Time for another book review: Slave by John MacArthur. From the book jacket, "As followers of Jesus, we call ourselves "Christians." But the fact is this word appears only three times in the New Testament. So the Bible uses a host of other terms to identify the followers of Jesus...but there is one word used more frequently than any of these. Slave." With that, MacArthur begins a detailed and exhaustive study of the Greek word doulos which, according to him, has been mistranslated in almost every English version. The word is most often translated as "servant." The premise of the book is that that translation misses the point; and more importantly, influences our entire theology about both God and Christianity.
Regular readers of MacArthur's work will once again be engaged by his exhaustive and scrupulous attention to detail, as well as his in depth overview of the slave culture at the time the New Testament was written. Readers who are new to his work might be a bit overwhelmed at first but the information is presented clearly. This isn't a book that is written just for pastors or theologians; it's a book that is written for every Christian. MacArthur labors to help his readers understand the implications of being a slave of Christ rather than simply His servant.
I found this book very informative and very challenging. His premise is a simple one: "To be a Christian is to be a slave to Christ." He understands the controversial nature of this term in our culture but in his direct style, he confronts this head on. He contends that in order to properly understand our relationship with Christ, and our relationship to the Father, we must take on the mantle of a slave. However, I felt that this book could have been several chapters shorter and made the point more clearly. Some chapters feel like they were tacked on at the end, perhaps in an attempt to lengthen the manuscript. They're informative and enjoyable to read, but at times I struggled to see how they fit with the overall theme of the book.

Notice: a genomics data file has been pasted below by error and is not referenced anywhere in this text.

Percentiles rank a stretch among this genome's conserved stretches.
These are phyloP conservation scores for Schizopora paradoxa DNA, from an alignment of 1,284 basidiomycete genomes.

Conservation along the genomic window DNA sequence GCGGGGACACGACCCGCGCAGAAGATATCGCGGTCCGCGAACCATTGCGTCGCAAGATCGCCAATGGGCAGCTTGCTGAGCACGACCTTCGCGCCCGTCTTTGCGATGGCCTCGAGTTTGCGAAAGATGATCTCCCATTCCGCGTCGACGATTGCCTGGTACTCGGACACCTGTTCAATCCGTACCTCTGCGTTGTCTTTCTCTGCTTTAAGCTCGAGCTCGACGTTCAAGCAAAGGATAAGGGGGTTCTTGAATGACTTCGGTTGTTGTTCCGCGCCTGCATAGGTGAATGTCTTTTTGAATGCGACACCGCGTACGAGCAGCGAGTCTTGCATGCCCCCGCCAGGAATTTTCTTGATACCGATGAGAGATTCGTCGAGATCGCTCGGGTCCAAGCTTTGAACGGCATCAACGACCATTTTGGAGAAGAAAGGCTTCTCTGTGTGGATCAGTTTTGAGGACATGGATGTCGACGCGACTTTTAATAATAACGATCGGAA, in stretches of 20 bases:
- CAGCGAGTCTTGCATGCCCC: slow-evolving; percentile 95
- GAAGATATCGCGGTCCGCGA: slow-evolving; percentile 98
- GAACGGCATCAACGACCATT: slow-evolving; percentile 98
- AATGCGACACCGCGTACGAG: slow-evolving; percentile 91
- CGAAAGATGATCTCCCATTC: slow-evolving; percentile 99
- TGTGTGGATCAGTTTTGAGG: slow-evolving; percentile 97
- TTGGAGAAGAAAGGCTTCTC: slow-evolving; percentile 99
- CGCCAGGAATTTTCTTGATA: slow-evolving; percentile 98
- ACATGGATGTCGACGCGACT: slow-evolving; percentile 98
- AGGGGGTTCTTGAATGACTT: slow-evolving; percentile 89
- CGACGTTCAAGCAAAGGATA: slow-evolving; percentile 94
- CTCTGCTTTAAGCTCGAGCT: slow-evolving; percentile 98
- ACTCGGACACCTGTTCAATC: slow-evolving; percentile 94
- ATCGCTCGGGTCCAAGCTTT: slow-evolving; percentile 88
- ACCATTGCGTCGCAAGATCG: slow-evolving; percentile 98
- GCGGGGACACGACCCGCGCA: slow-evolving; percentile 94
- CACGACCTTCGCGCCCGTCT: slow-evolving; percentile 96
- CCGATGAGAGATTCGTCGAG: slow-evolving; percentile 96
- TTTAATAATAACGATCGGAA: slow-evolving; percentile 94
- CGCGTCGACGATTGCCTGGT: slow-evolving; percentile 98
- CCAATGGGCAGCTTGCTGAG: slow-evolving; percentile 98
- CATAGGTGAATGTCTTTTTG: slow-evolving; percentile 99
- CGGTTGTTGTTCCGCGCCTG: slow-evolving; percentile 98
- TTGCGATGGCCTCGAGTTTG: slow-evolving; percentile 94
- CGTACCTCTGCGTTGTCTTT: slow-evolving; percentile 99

Slave is a challenging book. The truth it contains is as vital as MacArthur presents it to be, and it should benefit anyone who would read it.
Disclosure of Material Connection: I received this book free from the publisher through the BookSneeze®.com book review bloggers program. I was not required to write a positive review. The opinions I have expressed are my own. I am disclosing this in accordance with the Federal Trade Commission’s 16 CFR, Part 255